DAY 2.4. What’s going on?

September 17th, 2019 § 0 comments

My faithful readers (supposing them to exist) may well be wondering why I have strayed so far from my familiar themes; search and rescue, detention, appeals in the High Court and what not. Why spend so long on my lungs and liver when (for example), even as I write, a case is being prepared by my colleagues Juan Branco and Omer Shatz – it was presented on June 3rd – to arraign the European Union before the International Criminal Court on the grounds that they had failed to protect thousands of refugees in the care of MSF from drowning, preferring to pass them on to the Libyan coastguard, which they mendaciously make out to be in a ‘safe country’.

I may have. to read (or, following my usual habits, skip through) the 245-page document which Branco and Shatz have prepared supporting their case before I can present you with my balanced assessment. Following prosecutor Fatou Bensouda’s record of failing to prosecute war criminals etc at the ICC (and I’m not saying that I’d do better if you gave me a ticket to Kinshasa), I have little confidence that the EU will end up in the dock in this case. (who would be in the dock? The EU isn’t a person, much as some of us would lie to see it bound and manacled in jail.) She (Bensouda, forgive the digression) was, I’m informed, chosen because the African states had noticed that all prosecutions at the ICC were of Africans and the notorious European criminals in e.g. Afghanistan (Mike Pompeo, for example) had been left untouched. How will she cope on this one? I quote:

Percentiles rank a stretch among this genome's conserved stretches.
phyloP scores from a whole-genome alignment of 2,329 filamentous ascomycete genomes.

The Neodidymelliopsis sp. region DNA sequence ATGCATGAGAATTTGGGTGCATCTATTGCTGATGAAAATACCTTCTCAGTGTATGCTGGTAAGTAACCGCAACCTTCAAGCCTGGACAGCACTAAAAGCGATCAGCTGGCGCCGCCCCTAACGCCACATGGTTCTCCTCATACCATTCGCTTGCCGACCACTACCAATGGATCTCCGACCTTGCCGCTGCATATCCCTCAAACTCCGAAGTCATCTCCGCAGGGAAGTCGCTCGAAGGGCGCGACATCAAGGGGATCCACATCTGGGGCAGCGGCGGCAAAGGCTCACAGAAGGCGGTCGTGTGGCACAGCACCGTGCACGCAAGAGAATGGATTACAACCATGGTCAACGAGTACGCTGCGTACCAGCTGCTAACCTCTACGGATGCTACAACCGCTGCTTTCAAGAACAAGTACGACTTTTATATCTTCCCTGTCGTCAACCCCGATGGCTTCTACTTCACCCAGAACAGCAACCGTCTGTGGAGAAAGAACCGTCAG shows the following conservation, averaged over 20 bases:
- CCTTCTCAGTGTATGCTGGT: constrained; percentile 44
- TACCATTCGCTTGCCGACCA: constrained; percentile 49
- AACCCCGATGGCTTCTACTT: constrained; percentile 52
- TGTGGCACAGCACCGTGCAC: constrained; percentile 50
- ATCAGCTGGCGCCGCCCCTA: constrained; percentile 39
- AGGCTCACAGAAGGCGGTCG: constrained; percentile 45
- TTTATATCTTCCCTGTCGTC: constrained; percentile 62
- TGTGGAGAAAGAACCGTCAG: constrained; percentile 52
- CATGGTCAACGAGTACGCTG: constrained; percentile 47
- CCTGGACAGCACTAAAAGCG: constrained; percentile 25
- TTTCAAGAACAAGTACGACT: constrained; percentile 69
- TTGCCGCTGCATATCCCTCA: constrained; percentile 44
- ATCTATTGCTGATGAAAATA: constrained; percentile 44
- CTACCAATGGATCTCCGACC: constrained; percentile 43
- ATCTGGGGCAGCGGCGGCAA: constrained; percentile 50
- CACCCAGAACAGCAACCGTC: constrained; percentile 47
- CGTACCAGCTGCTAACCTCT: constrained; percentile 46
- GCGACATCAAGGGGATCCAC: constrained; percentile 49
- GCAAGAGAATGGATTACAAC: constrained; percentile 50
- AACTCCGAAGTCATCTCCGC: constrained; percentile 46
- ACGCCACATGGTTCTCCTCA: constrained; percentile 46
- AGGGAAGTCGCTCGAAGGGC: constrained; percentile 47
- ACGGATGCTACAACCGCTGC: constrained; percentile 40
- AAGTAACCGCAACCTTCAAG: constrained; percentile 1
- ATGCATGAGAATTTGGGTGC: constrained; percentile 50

“[S]erious and widespread crimes allegedly committed against migrants attempting to transit through Libya…I am deeply alarmed by reports that thousands of vulnerable migrants, including women and children, are being held in detention centres across Libya in often inhumane conditions. Crimes, including killings, rapes and torture, are alleged to be commonplace… I am similarly dismayed by credible accounts that Libya has become a marketplace for the trafficking of human beings… The situation is both dire and unacceptable… my Office is carefully examining… opening an investigation into migrant-related crimes in Libya… We must act…”

Fatou Bensouda, ICC Prosecutor, in a statement to the UNSC, 9 May 201

Indeed. Let’s move on to poetry.

Poem Refugee Ship by Lorna Dee Cervantes

Lorna Dee Cervantes

Like wet cornstarch, I slide

past my grandmother’s eyes. Bible

at her side, she removes her glasses.

The pudding thickens.

Mama raised me without language.

I’m orphaned from my Spanish name.

The words are foreign, stumbling

on my tongue. I see in the mirror

my reflection: bronzed skin, black hair.

I feel I am a captive

aboard the refugee ship.

The ship that will never dock.

El barco que nunca atraca.

Music

Given that it’s Hildegarde of Bingen’s feast day, she deserves a bit of poetry and music, as an artist of diverse talents. So here‘s a bit of her music:

 

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